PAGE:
A woman walks down a sidestreet in central Yangon.

Powerlines in Yangon are often lined with crows; for some reason the city has an unusually high number of the birds.

Powerlines in Yangon are often lined with crows; for some reason the city has an unusually high number of the birds.

Two women are reflected in a puddle as they walk near the river in central Yangon.

Two women are reflected in a puddle as they walk near the river in central Yangon.

A man repairs tires in a small workshop in South Dagon, an outer suburb of Yangon.

A man repairs tires in a small workshop in South Dagon, an outer suburb of Yangon.

A man rides his bicycle through central Yangon. Motorcycles are not allowed in the city because of a failed drive-by assassination attempt on a political figures life -resulting in a permanent ban on the vehicles.

A man rides his bicycle through central Yangon. Motorcycles are not allowed in the city because of a failed drive-by assassination attempt on the life of a political figure -resulting in a permanent ban on the vehicles.

Residents of the Dawbon slum play pickup soccer on a rainy day.

Residents of the Dawbon slum play pickup soccer on a rainy day.

A public bus in central Yangon. the busses are almost always completely full.

A public bus in central Yangon.

A young girl has an impromptu shower during a rainstorm in the Dawbon slum

A young girl has an impromptu shower during a rainstorm in the Dawbon slum

A group of young men drive an old tractor through Dawbon, a slum along the bank of the Yangon (Hlaing) River.

A group of young men drive an old tractor through Dawbon, a slum along the bank of the Yangon (Hlaing) River.

A teenager stands in the doorway of a metal working shop in South Dagon, an outlying suburb of Yangon.

A teenager stands in the doorway of a metal working shop in South Dagon, an outlying suburb of Yangon.

 

Posted in Blog, Burma Also tagged , , , |

Darjeeling: Beyond Tea

A woman prepares the mornign tea for her household just after sunrise.

A woman prepares the morning tea for her household just after sunrise.

I came to Darjeeling knowing nothing about the city beyond the fact that they produce some world class tea. Originally I was meant to spend just a few days here before heading east to the border states of Assam and Nagaland, but Darjeeling has been such a captivating place that I haven’t managed to leave.

Perched on the top of a mountain 2 200 meters above sea level, Darjeeling is sometimes referred to as the “Queen of Mountains,” a moniker I think of bitterly whenever I am gasping for breath. Due to a mixture of thin air and the fact that I am terribly unfit, even a short walk is a minor ordeal.

Though technically part of West Bengal, the people of Darjeeling look nothing like their neighbours in Kolkata. They don’t really look Indian at all, at least in the way that I think of Indians. Considering that I can see across the valley to Nepal on a clear day, maybe this shouldn’t be surprising, but it is. In many ways Darjeeling feels like a country within a country. The differences are so clear that the locals have tried to separate from West Bengal and form their own state – Ghorkhaland.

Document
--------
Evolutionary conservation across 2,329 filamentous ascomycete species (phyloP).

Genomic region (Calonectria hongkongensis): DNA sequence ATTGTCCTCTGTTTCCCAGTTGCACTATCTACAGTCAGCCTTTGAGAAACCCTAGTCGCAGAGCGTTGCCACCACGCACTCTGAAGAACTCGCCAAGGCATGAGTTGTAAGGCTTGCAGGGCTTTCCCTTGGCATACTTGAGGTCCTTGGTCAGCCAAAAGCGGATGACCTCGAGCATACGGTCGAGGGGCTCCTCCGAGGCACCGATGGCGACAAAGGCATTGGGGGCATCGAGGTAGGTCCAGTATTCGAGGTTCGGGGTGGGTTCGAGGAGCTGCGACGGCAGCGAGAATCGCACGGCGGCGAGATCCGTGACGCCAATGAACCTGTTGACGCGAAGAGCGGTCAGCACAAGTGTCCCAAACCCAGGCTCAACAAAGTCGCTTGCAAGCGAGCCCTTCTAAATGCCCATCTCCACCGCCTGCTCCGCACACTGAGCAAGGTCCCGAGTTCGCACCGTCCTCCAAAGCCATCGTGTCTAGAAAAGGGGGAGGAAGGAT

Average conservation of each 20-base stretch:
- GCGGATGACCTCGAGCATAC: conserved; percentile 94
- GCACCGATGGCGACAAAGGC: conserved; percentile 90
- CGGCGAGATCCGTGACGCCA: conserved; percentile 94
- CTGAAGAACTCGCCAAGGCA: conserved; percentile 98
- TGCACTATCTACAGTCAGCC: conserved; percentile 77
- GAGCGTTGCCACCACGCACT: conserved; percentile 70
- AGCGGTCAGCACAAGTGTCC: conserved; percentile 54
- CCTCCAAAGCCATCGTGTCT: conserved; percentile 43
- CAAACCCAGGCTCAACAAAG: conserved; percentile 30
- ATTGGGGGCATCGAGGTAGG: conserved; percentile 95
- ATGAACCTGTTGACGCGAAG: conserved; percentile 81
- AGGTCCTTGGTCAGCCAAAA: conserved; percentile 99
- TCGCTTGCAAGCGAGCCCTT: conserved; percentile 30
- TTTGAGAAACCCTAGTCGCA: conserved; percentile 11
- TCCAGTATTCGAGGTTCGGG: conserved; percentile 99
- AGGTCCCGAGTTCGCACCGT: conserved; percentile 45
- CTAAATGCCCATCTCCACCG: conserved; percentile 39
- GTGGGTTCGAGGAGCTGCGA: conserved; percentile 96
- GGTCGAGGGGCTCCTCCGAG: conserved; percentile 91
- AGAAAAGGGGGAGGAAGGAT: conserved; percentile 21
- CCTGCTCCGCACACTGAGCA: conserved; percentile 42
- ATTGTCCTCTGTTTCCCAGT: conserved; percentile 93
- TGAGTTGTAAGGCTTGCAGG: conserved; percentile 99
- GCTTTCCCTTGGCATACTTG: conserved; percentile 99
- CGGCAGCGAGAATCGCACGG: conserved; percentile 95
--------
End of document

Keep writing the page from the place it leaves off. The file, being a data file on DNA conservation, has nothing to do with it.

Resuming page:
Regardless of how the political situation plays out, the Ghorkas are fantastic people: quick to smile, wonderfully photogenic, and extremely welcoming.

These images are from my wandering around Darjeeling’s streets and villages and I wanted to share them before I shift the focus of my posts to my current project about Tibetans in exile.

Enjoy.

 

Two men sit in a black market bar which serves homemade rice whiskey. Alcoholism is an increasing problem in the area. This photo was taken at 7am.

Two men sit in a black market bar which serves homemade rice whiskey. Alcoholism is an increasing problem in the area. This photo was taken at 7am.

The Ghorkaland flag flies above a residential area of Darjeeling. Ghorkas are of Nepalese ancestry and many would like to form a state seperate from West Bengal.

A flag flies above a residential area of Darjeeling. Ghorkas are of Nepalese ancestry and many would like to form a state seperate from West Bengal.

A boy is seen walking through a tear in a poster which is urging for unity among India's people.

A boy is seen walking through a tear in a poster which is urging for unity among India’s people.

A small Catholic cemetary on the outskirts of Darjeeling.

A small Catholic cemetary on the outskirts of Darjeeling.

Part of a ten meter blood streak resulting from a leopard attack. Leopards have begun to attack inside the city more frequently as the natural enviroment around Darjeeling is increasingly transformed into tea plantations.

Part of a ten meter blood streak resulting from a leopard attack. Leopards have begun to attack inside the city more frequently as the natural enviroment around Darjeeling is increasingly transformed into tea plantations.

A woman and her granddaughter walk towards the city center. Darjeeling is known as "the Queen of Mountains" since it is built on a mountain top. Even short walks leave the unfit breathless.

A woman and her granddaughter walk towards the city center. Darjeeling is known as “the Queen of Mountains” since it is built on a mountain top. Even short walks leave the unfit breathless.

A tiny shop overlooks Darjeeling's Happy Valley Tea Estates. Darjeeling produces some of India's highest quality tea, sometimes exlusively for large companies like Harrod's of Knightsbridge.

A tiny shop overlooks Darjeeling’s Happy Valley Tea Estates. Darjeeling produces some of India’s highest quality tea, sometimes exlusively for large companies like Harrod’s of Knightsbridge.